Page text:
Japan's Bold Moves in Forex Market Spanning Months

As the yen continues to struggle, retail investors and Japanese authorities make consequential decisions that may reshape the currency market.

Published June 23, 2024 - 00:06am

5 minutes read

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An army of retail traders appears to be reloading bets for a rebound in the yen as the currency's slide increases the chances of Japan intervening in the market again.

Bullish positions on the yen against the dollar have been building since mid-May via futures contracts that cater to individual Japanese investors, data from Tokyo Financial Exchange Inc. show. These wagers tumbled on April 29 and May 1-2, around the time when the government is thought to have stepped into the market, indicating that retail traders sold the yen to take profit.

With the yen dropping back toward 160 versus the dollar, retail traders are on the edge of their seats wanting intervention to come as soon as possible, according to Takuya Kanda, head of research at the analysis unit of Gaitame.com, a Japanese online brokerage that caters to individual forex traders.

Trying to ride the government's coattails to riches is a risky strategy, especially for those using borrowed money to amplify returns. Some investors were badly burned when the Ministry of Finance ordered the Bank of Japan into the market to defend the currency in April and May. But others who got the timing right made millions of yen.

"I should say, thank you MOF. It's a huge opportunity," said Keisuke Oikawa, a 58-year-old Japanese retail investor based in Singapore. Oikawa said he made about ¥1.5 million ($9,400) from various cross-currency trades that took advantage of fluctuations in the market around when Japan intervened in April-May.

Comments on Friday from the nation's top foreign-exchange official, Masato Kanda, are likely to give fresh encouragement to traders like Oikawa. Kanda said Japan would continue to take appropriate measures to address any excessive moves in the yen, despite being included in the US Treasury Department's so-called 'monitoring list' for forex practices.

The number of currency trading accounts in Japan rose to a record 12.4 million last year, according to Gaitame.com. While many individuals hold small positions, they matter as a group in the world's currency markets, with research from the central bank showing that Japanese investors account for nearly 30% of the global retail trading.

Government figures show that Japan spent a record amount of ¥9.8 trillion to support the yen between April 26 and May 29. While officials haven't stated which days they intervened, the moves in the market point to April 29 and May 1.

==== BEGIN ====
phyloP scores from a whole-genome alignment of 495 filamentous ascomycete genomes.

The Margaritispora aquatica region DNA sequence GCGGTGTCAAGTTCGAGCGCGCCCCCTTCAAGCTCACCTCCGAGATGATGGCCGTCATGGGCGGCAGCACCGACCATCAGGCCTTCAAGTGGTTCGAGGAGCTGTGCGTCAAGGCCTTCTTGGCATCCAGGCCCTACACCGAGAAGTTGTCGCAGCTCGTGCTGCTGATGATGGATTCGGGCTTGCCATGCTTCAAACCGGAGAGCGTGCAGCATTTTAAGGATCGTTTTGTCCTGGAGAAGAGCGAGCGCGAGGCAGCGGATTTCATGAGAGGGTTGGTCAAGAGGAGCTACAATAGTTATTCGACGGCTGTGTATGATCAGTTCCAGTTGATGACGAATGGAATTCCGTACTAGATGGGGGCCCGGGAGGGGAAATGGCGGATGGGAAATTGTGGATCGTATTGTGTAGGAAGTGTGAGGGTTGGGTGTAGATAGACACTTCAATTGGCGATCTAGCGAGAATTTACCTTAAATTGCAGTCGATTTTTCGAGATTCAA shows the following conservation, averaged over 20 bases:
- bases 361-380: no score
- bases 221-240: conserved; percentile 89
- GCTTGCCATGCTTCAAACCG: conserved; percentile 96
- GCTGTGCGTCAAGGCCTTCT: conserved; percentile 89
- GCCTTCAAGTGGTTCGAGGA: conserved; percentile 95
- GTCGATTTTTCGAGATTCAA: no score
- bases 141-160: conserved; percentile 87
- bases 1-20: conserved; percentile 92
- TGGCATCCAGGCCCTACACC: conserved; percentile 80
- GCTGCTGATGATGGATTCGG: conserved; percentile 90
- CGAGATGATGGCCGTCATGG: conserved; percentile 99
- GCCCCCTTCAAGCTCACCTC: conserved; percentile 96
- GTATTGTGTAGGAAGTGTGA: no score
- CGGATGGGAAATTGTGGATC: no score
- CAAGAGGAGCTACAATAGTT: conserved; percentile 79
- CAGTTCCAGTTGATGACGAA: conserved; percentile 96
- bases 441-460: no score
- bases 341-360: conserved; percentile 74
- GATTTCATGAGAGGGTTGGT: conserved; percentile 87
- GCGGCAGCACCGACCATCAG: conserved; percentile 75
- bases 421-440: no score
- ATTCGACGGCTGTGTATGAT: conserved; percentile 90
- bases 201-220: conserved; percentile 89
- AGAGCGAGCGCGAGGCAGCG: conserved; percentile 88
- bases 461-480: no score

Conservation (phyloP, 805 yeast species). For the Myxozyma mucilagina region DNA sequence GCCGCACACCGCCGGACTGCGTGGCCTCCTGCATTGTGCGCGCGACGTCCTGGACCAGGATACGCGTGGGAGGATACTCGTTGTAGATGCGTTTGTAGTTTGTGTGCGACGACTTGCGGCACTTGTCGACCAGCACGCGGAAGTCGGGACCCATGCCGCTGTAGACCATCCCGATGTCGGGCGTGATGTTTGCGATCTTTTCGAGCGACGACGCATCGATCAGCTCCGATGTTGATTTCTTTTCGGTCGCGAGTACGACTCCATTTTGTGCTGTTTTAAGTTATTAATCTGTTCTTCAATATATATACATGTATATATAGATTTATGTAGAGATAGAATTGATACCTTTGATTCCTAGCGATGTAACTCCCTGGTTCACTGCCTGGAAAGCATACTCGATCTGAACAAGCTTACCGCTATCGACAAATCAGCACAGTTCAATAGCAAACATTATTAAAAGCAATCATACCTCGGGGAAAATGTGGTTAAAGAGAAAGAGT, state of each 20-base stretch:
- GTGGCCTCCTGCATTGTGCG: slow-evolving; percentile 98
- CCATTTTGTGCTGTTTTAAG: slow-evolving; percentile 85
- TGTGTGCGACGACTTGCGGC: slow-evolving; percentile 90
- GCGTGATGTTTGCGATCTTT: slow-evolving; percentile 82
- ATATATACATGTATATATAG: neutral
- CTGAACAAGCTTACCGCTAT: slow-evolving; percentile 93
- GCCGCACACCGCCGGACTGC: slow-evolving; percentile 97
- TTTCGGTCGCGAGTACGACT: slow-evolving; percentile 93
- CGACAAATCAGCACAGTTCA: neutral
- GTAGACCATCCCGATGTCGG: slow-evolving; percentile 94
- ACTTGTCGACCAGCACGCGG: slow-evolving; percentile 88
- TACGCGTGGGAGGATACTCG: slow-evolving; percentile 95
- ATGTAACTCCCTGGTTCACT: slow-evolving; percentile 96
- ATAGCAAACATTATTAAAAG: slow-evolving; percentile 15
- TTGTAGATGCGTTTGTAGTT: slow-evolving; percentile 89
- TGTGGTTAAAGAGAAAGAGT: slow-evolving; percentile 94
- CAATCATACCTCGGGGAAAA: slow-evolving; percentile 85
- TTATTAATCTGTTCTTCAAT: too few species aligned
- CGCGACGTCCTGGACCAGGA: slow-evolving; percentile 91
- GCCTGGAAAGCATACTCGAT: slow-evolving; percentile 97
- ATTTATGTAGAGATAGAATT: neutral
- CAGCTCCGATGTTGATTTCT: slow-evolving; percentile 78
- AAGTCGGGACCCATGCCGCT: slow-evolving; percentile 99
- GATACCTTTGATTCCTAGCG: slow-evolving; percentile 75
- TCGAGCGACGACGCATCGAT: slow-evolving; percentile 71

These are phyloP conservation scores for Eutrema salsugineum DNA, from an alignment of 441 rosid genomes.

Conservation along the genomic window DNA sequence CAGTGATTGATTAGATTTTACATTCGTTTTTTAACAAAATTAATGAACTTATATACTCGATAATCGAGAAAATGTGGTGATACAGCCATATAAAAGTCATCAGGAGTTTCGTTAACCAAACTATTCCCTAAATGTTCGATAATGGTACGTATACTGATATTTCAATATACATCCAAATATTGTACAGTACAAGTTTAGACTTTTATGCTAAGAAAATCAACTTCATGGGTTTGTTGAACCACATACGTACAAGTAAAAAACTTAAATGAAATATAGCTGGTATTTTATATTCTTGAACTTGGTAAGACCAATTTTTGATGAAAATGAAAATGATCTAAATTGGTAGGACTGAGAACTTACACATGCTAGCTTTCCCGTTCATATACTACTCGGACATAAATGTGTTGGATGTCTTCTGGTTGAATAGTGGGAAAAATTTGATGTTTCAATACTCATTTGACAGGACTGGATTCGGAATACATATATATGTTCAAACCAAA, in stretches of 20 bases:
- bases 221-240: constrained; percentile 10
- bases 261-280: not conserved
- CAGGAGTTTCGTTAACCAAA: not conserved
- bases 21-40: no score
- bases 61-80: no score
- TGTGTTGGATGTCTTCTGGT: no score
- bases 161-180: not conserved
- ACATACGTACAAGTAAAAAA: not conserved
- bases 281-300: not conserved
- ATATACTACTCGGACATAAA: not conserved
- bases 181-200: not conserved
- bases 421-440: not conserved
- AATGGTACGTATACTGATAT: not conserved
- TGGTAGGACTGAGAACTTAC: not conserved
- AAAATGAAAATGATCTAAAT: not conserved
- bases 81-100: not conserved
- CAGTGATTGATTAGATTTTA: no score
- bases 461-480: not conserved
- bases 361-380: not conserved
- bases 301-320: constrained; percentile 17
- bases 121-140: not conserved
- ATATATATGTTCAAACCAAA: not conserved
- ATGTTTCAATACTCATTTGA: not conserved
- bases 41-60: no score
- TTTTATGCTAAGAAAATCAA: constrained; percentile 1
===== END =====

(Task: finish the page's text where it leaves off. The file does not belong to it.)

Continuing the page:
Japan's Vice Finance Minister for International Affairs Masato Kanda speaks during a press conference after attending the G20 Finance Ministers and Central Bank Governors meeting in Sao Paulo, Brazil, on Feb. 29. Japanese authorities are ready to take action against speculative and excessively volatile moves in the currency market that hurt the economy, the country's top currency diplomat Masato Kanda said on Friday.

Japan are ready to take action against speculative and excessively volatile moves in the currency market that hurt the economy, the country's top currency diplomat Masato Kanda said on Friday.

"It's not intended to change the market's trend," instead it was aimed at smoothing excessive volatility in the currency market, Kanda told reporters when asked about exchange-rate intervention.

"As long as currency rates move stably in line with fundamentals, there's no need to intervene. By contrast, if there is speculative, excessive volatility in the market, we will take resolute action," said Kanda, who is vice finance minister for international affairs.

The remarks failed to keep the yen from falling below 159 to the dollar for the first time since April 29, as markets continued to focus on the wide interest-rate divergence between Japan and the United States. The dollar stood at 159.12 yen in Asia on Friday.

Chief Cabinet Secretary Yoshimasa Hayashi also warned yen bears against pushing down the currency, saying authorities would continue to monitor moves in the exchange-rate market.

"It's important that exchange rates move in a way that reflects fundamentals," he told a news conference.

Japan spent 9.8 trillion yen ($61.6 billion) intervening in the foreign exchange market in April and May, after the Japanese currency hit a 34-year low of 160.245 per dollar on April 29.

While the moves have kept the yen from testing fresh lows, they have failed to reverse the currency's downtrend that is hurting households by pushing up fuel and food import costs.

As markets keep an eye on the chance of renewed intervention, a U.S. Treasury report issued on Thursday added Japan to its foreign exchange monitoring list alongside six countries that were on the previous list.

Finance Minister Shunichi Suzuki said on Friday he did not believe Washington had any problem with Japan's currency policy.

"We will communicate closely with U.S. and other countries' authorities based on the G7 agreement that excessive, disorderly currency moves could have adverse effects on economies," Suzuki told a regular news conference.

While the U.S. Treasury said Tokyo's recent currency intervention was not a factor in deciding to add Japan to the monitoring list, it said intervention should be reserved only for very exceptional circumstances in large, freely traded exchange markets.


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